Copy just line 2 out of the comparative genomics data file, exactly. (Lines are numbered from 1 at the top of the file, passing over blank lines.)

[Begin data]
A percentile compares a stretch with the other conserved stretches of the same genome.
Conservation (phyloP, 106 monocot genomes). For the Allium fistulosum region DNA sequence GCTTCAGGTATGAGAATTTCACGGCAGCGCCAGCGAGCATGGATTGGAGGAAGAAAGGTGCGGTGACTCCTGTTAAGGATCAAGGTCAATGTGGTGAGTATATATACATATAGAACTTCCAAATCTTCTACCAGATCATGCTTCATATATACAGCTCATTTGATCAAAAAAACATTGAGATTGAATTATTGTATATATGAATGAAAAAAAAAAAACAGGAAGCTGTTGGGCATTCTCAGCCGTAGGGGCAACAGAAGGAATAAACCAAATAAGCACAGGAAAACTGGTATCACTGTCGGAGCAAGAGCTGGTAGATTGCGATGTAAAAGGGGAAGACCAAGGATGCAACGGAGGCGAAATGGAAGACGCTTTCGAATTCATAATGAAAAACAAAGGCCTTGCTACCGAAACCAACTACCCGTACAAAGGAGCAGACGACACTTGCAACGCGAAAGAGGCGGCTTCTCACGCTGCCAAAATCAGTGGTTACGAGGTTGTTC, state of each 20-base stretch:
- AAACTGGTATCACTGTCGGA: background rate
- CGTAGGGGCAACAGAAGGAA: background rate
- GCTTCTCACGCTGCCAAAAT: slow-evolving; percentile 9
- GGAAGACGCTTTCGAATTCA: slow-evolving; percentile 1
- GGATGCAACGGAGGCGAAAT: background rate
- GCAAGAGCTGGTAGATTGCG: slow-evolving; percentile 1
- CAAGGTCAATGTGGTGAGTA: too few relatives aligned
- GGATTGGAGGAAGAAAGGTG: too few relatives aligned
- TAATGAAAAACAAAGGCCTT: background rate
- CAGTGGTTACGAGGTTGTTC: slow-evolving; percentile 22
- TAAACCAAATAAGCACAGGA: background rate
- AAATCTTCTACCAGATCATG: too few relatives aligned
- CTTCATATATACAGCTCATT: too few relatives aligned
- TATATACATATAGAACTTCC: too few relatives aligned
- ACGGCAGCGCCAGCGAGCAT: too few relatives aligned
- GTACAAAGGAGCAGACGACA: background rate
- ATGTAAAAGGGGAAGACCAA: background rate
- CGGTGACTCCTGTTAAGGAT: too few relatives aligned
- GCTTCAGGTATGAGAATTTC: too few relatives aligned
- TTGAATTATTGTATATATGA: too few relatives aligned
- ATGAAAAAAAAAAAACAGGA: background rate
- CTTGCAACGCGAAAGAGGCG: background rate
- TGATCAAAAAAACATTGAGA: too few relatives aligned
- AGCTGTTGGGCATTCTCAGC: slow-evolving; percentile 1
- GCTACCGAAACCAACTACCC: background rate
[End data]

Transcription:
Conservation (phyloP, 106 monocot genomes). For the Allium fistulosum region DNA sequence GCTTCAGGTATGAGAATTTCACGGCAGCGCCAGCGAGCATGGATTGGAGGAAGAAAGGTGCGGTGACTCCTGTTAAGGATCAAGGTCAATGTGGTGAGTATATATACATATAGAACTTCCAAATCTTCTACCAGATCATGCTTCATATATACAGCTCATTTGATCAAAAAAACATTGAGATTGAATTATTGTATATATGAATGAAAAAAAAAAAACAGGAAGCTGTTGGGCATTCTCAGCCGTAGGGGCAACAGAAGGAATAAACCAAATAAGCACAGGAAAACTGGTATCACTGTCGGAGCAAGAGCTGGTAGATTGCGATGTAAAAGGGGAAGACCAAGGATGCAACGGAGGCGAAATGGAAGACGCTTTCGAATTCATAATGAAAAACAAAGGCCTTGCTACCGAAACCAACTACCCGTACAAAGGAGCAGACGACACTTGCAACGCGAAAGAGGCGGCTTCTCACGCTGCCAAAATCAGTGGTTACGAGGTTGTTC, state of each 20-base stretch: